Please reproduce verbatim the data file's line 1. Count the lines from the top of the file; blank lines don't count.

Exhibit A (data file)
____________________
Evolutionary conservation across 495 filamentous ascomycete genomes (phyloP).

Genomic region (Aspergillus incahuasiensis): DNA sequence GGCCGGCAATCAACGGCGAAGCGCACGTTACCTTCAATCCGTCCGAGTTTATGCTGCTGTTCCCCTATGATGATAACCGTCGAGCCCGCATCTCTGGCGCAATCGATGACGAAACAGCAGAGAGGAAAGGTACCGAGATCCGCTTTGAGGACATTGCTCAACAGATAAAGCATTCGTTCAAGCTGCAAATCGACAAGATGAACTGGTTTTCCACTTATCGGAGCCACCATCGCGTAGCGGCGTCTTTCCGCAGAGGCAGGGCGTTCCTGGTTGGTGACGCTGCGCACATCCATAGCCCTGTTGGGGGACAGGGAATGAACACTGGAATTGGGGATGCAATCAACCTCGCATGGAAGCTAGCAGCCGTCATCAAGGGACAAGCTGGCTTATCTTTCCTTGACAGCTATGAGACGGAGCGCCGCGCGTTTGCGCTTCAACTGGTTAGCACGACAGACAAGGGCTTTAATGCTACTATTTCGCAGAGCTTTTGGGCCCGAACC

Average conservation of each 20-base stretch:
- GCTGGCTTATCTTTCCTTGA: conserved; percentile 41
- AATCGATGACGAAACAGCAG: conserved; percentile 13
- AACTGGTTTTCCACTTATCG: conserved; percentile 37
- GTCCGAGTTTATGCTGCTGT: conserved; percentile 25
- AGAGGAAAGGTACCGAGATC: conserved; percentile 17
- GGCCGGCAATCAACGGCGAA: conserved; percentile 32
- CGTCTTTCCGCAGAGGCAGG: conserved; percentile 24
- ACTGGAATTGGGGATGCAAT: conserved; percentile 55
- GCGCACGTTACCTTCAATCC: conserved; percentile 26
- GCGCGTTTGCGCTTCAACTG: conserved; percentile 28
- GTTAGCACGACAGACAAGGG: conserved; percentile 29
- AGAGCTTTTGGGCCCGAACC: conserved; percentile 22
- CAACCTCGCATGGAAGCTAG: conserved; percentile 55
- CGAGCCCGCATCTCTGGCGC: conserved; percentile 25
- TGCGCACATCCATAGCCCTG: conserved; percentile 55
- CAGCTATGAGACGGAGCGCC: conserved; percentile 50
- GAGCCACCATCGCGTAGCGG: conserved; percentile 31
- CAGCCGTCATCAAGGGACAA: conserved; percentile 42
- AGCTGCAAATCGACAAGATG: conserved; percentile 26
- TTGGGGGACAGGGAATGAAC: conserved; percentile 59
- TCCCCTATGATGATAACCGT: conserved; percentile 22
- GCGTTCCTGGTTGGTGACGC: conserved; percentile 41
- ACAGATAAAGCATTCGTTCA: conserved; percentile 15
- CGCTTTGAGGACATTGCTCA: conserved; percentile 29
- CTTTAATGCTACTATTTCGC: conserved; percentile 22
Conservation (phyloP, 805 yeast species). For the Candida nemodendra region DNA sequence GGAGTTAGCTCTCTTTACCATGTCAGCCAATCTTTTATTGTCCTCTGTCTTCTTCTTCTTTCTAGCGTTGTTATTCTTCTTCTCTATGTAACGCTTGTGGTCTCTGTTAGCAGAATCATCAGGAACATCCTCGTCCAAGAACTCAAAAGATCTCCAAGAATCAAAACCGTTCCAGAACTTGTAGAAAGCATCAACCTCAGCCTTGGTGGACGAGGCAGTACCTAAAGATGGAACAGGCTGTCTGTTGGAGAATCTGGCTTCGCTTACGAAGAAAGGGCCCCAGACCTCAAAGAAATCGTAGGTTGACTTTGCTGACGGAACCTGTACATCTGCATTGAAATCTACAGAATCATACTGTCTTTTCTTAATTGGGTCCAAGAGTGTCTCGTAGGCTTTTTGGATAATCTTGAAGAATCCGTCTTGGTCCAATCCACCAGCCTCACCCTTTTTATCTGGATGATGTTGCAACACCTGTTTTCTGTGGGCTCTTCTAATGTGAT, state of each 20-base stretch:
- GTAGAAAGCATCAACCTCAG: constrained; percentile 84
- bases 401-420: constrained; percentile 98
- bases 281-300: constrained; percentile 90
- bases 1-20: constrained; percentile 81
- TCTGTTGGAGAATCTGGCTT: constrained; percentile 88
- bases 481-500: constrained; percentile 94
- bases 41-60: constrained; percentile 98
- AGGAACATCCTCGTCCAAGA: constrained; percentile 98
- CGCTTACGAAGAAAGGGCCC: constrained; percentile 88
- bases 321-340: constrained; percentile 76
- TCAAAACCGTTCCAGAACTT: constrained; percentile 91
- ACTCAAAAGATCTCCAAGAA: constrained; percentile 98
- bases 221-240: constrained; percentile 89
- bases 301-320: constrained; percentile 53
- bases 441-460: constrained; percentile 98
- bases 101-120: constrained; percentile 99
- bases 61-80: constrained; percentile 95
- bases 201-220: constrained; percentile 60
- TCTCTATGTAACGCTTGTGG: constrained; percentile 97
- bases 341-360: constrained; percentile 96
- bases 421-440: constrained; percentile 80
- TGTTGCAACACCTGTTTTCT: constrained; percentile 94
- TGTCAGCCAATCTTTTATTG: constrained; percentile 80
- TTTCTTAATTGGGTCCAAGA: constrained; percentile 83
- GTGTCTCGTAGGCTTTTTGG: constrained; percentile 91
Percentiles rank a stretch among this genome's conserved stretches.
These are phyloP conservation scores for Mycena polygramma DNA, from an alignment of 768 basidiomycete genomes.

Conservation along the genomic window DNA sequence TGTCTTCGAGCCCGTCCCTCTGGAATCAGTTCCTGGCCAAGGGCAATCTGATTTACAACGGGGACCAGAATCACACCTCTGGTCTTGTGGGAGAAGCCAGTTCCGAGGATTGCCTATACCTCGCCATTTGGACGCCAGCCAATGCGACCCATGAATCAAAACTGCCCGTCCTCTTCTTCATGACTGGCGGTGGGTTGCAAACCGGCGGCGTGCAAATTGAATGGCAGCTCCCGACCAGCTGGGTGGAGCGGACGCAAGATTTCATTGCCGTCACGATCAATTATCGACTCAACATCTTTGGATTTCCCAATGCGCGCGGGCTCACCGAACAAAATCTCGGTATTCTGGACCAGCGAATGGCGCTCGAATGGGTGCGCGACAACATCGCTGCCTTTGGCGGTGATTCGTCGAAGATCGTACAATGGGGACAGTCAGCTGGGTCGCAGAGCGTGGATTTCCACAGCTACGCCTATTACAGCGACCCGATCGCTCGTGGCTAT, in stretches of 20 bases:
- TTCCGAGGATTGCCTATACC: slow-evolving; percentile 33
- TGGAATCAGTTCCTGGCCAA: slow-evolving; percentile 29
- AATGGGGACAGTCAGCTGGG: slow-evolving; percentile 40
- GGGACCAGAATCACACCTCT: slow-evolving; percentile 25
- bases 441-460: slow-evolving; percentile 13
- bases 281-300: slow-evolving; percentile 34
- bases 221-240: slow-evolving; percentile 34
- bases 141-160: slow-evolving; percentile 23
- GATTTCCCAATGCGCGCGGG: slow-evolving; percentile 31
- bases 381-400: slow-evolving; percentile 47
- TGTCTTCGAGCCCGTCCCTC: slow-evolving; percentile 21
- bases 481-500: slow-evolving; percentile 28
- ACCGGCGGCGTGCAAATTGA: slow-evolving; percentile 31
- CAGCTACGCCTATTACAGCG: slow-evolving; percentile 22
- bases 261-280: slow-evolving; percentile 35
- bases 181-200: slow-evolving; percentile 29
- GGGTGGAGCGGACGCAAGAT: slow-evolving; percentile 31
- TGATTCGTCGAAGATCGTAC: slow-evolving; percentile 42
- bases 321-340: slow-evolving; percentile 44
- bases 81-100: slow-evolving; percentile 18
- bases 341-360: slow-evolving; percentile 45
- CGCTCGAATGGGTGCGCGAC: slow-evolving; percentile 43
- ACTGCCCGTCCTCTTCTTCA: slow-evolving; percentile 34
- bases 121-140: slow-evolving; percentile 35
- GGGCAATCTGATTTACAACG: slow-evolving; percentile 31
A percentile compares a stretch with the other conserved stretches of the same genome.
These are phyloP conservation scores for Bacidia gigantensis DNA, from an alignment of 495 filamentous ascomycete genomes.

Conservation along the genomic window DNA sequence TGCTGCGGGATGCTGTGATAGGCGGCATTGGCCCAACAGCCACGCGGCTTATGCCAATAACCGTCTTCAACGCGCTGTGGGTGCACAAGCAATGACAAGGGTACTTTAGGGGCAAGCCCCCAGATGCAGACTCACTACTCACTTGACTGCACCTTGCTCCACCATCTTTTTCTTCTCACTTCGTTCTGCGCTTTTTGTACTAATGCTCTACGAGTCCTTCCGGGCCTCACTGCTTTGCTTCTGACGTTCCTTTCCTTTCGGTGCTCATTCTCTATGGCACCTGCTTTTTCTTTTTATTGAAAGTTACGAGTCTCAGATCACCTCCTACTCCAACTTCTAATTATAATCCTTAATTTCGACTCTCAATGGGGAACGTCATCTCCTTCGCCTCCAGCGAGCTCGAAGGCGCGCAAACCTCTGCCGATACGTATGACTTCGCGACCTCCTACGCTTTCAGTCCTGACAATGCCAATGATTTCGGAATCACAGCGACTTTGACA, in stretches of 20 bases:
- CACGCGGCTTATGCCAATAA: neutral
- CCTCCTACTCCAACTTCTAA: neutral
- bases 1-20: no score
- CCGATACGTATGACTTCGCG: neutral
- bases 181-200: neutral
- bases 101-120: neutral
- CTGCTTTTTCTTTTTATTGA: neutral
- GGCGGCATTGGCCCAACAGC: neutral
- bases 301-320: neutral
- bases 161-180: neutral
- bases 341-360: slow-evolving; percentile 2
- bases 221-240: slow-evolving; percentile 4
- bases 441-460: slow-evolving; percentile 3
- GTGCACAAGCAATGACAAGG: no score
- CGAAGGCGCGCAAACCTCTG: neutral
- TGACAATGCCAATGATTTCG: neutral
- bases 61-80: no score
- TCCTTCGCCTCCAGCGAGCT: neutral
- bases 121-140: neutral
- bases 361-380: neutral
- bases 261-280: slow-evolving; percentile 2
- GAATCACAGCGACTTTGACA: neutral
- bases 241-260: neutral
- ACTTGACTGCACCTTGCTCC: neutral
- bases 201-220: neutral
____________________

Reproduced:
Evolutionary conservation across 495 filamentous ascomycete genomes (phyloP).